It Runs in the Family

Johann Sebastian Bach

Johann Sebastian Bach

Bach with 3 of his children

Bach with 3 of his children

The Bach musical dynasty lasted for 200 years and is therefore at the heart of the question…”Is musical excellence inherited? Is there a musical brain?”

I don’t know whether we are still debating the nature/nurture conundrum or if it is now the nature plus nurture hypothesis. Knowing as we do that nature and nurture work in tandem and form an alliance that goes back as far as the womb, are there instances, like in the musical realm, where one plays the major role? In other words, is musical talent built into the genes?

What makes this question difficult to answer is that in the great musical families the milieu was very propitious for nurturing; young members were taught by the older ones and found it natural to follow in their footsteps. There were great artisanal musicians just as there were families of carpenters and of millers whose craft was handed down from fathers to sons. For example, the French Baroque composer Francois Couperin was a descendant of 200 years of Couperin organists.

Johann Sebastian Bach was the best known of fifty eminent musicians and composers named Bach. In the town of Erfurt, Germany all musicians were referred to as Bachs. Four of his 20 children (by several wives) composed music which is still being performed today: Carl Philipp Emmanuel was the most famous of his sons. Johann Christian Bach (known as the London Bach) was a contemporary of Haydn and Mozart. Johann Christoph Friederich and Wilhelm Friedman were prolific Bach family composers.

Wolfgang Amadeus Mozart was trained by his composer father and soon eclipsed him. Leopold Mozart is now mostly remembered for his Toy symphony which is still being played occasionally.

Johann Strauss (The Elder) of Vienna (1804-1849) wrote waltzes, polkas and other dances and was the father of famous violinists. His son Johann Strauss II (the Younger) was the Waltz King and best known for The Blue Danube and the operetta Die Fledermaus. Joseph Strauss played in the family orchestra and composed dances and marches. The New Year’s Day concert in Vienna , a lavish affair, each year features the music of all three Strausses.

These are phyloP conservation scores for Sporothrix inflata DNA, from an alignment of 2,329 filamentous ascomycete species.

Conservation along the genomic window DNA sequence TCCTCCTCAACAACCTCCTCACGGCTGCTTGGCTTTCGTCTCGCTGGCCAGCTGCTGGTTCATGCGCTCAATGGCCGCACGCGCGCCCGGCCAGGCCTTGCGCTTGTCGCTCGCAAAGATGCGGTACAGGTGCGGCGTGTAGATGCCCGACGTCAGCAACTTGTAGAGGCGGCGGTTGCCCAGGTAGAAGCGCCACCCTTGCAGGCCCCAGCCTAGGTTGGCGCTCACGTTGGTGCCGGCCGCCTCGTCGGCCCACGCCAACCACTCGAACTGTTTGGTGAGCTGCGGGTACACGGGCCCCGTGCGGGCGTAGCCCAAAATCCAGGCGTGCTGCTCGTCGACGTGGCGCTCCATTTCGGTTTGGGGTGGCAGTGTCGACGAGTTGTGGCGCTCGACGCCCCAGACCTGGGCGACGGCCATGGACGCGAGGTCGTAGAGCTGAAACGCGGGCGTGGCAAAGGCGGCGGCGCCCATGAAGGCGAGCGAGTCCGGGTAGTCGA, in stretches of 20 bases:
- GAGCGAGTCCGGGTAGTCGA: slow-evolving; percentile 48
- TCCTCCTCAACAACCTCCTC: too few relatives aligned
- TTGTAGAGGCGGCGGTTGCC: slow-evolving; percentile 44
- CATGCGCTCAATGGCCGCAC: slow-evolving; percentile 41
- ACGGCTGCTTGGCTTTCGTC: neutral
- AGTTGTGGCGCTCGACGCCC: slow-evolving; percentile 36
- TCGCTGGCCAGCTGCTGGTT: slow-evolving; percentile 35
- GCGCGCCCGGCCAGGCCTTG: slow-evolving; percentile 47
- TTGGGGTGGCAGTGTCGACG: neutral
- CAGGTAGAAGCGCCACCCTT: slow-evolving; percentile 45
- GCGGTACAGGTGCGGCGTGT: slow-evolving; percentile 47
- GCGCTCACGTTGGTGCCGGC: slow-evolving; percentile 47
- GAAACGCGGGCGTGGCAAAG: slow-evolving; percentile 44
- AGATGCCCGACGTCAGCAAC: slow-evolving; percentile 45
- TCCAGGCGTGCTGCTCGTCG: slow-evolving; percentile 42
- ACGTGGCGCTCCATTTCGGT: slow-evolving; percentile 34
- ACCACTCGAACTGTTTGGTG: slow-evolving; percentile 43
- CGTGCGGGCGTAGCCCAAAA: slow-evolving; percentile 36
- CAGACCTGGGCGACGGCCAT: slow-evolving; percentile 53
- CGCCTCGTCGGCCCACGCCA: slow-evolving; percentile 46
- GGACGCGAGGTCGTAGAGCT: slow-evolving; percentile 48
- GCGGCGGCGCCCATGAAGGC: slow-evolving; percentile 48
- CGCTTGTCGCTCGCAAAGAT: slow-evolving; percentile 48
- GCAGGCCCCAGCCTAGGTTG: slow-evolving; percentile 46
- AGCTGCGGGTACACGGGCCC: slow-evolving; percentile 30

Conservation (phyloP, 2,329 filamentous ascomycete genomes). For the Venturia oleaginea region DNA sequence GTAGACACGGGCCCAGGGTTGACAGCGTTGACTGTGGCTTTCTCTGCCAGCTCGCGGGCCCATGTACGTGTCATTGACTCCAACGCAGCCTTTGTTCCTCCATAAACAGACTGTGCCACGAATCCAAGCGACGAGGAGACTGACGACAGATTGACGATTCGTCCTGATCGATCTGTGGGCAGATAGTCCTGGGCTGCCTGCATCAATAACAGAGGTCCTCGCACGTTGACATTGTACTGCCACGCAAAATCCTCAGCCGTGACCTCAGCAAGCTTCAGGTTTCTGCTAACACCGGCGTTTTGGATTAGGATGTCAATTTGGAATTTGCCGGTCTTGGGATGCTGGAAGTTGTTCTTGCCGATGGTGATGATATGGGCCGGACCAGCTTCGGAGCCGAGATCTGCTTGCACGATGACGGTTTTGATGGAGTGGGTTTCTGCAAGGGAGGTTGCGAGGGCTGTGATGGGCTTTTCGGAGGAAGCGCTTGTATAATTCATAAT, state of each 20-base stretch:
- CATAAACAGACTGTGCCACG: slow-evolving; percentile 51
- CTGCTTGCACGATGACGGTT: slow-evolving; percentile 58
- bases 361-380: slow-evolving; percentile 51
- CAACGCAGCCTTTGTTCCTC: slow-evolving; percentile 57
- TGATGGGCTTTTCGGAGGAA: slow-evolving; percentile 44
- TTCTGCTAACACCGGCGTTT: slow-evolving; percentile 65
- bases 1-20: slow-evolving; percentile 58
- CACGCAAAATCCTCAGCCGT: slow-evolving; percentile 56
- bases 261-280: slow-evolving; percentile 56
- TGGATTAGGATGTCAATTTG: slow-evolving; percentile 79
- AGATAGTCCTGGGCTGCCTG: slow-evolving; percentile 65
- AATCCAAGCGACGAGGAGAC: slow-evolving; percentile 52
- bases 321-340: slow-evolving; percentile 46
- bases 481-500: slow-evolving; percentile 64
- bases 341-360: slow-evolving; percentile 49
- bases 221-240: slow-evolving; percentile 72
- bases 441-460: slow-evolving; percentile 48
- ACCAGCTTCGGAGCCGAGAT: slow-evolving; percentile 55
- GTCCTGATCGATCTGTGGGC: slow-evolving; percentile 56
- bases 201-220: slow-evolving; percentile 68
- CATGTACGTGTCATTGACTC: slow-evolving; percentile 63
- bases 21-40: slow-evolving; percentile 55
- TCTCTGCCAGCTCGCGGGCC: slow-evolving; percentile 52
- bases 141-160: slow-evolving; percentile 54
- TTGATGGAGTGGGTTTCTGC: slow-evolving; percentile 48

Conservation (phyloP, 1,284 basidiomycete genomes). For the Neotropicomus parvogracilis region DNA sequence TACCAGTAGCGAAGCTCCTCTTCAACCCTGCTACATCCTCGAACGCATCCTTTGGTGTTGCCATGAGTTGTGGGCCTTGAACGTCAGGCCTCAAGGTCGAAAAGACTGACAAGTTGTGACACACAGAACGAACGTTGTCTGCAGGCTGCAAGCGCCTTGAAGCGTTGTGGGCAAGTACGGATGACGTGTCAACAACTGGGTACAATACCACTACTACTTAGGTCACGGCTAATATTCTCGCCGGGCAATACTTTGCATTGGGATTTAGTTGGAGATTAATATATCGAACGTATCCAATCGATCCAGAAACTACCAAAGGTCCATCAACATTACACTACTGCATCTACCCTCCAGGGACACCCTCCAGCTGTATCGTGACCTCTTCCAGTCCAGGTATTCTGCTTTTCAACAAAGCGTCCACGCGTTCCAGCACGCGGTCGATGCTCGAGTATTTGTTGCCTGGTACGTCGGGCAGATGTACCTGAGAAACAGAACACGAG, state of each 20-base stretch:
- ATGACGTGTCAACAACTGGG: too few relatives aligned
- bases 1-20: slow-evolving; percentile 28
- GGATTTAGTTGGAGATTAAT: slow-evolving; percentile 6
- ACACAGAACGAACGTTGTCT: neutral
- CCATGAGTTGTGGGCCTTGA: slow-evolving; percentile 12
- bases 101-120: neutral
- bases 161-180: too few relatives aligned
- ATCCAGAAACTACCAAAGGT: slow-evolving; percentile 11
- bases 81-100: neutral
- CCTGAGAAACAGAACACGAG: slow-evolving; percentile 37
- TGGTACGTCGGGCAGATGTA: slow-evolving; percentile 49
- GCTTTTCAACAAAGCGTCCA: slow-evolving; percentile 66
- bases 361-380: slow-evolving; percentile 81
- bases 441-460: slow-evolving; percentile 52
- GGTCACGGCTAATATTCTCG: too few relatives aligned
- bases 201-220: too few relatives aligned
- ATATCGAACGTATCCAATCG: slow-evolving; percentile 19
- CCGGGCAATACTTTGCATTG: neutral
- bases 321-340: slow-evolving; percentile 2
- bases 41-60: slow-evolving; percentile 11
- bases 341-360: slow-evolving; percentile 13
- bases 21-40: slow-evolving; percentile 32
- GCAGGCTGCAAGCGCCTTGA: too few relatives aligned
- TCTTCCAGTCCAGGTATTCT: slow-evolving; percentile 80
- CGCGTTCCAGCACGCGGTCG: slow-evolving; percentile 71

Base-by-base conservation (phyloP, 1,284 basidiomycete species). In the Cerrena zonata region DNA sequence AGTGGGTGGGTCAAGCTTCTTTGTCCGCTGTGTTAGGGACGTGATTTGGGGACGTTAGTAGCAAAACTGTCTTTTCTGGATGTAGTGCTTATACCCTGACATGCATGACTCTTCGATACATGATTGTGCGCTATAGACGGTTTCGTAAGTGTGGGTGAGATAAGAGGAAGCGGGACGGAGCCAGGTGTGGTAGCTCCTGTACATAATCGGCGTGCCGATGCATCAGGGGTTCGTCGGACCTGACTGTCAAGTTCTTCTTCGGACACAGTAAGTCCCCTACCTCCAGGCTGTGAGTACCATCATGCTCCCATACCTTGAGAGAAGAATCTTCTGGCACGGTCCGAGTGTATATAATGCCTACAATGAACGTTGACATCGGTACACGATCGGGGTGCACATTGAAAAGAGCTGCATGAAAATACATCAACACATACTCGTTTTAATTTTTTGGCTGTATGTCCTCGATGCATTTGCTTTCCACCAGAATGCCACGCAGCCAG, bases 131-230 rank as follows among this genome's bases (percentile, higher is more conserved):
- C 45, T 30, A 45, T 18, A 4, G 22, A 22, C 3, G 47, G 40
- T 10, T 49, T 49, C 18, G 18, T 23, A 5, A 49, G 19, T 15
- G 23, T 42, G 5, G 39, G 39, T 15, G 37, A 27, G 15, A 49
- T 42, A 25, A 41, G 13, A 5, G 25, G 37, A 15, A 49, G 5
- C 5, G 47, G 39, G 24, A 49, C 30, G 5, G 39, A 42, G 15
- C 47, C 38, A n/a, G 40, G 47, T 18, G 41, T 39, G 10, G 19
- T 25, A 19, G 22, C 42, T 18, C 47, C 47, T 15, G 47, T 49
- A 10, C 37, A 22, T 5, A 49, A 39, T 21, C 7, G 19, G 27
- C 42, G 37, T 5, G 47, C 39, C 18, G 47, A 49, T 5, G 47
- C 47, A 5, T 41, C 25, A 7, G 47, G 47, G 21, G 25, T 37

Alessandro Scarlatti, the Italian Baroque composer, produced operas and cantatas. His son Domenico was even more famous and bridged the Baroque and Classical styles of music.

Pepe Romero (1944-) the classical flamenco guitarist founded a quartet with his father and his two brothers Celin and Angel. He studied with his father Celodonio and made his debut at age 7. The composer Rodrigo wrote the work “Concierto para una Fiesta” for them.

Wynton Marsalis belongs to a family of jazz musicians from New Orleans. His father Ellis was his mentor and, with Wynton’s brothers, (Branford, Delfeayo and Jason) started a “Jazz Renaissance”. Wynton studied both jazz and classical music and excels in both.

So there we have a variety of musical families with a rich environment and plenty of guidance, nurturing and role models. And we are back to the question: Does practice make perfect or does musical ability run in the family?

And back to the usual identical twin studies. Experiments show that a twin who practices more than his brother (her sister) does not achieve more. No amount of lessons will turn a tone deaf child or one who does not process sound or detect differences in pitch, melody or rhythm into a Mozart. Without manual dexterity you will not become a good pianist. In other words success is not just a matter of determination.

This does not mean that if you have the talent you do not need to practice. And so, although musical ability is mostly inherited, and talent does run in families, the families who possess it also have the desire and determination to cultivate it.

Facebook Comments



One comment

  1. Always so informative, I had no idea those famous composers were the product of long family lines. I think I’m more accustomed to thinking of genius as “happening” suddenly and surprisingly, because we usually focus on the genius person. But it certainly more sense that it has a root!

    I have been fortune in my position to watch many people perform in different roles and I must agree. The magic people, the really admirable ones, found the right combination of good luck and hard work. I see many people with hard work, but little skill, and my heart aches for them. I have an employee who works as hard as he can, but his skill is very limited.

    On the other hand, I feel disdain when I’ve seen those who have all the skill, and none of the hard work. They usually achieve middling-success, but it’s so clear they could be great if they chose to try.

Leave a Reply

Your email address will not be published. Required fields are marked *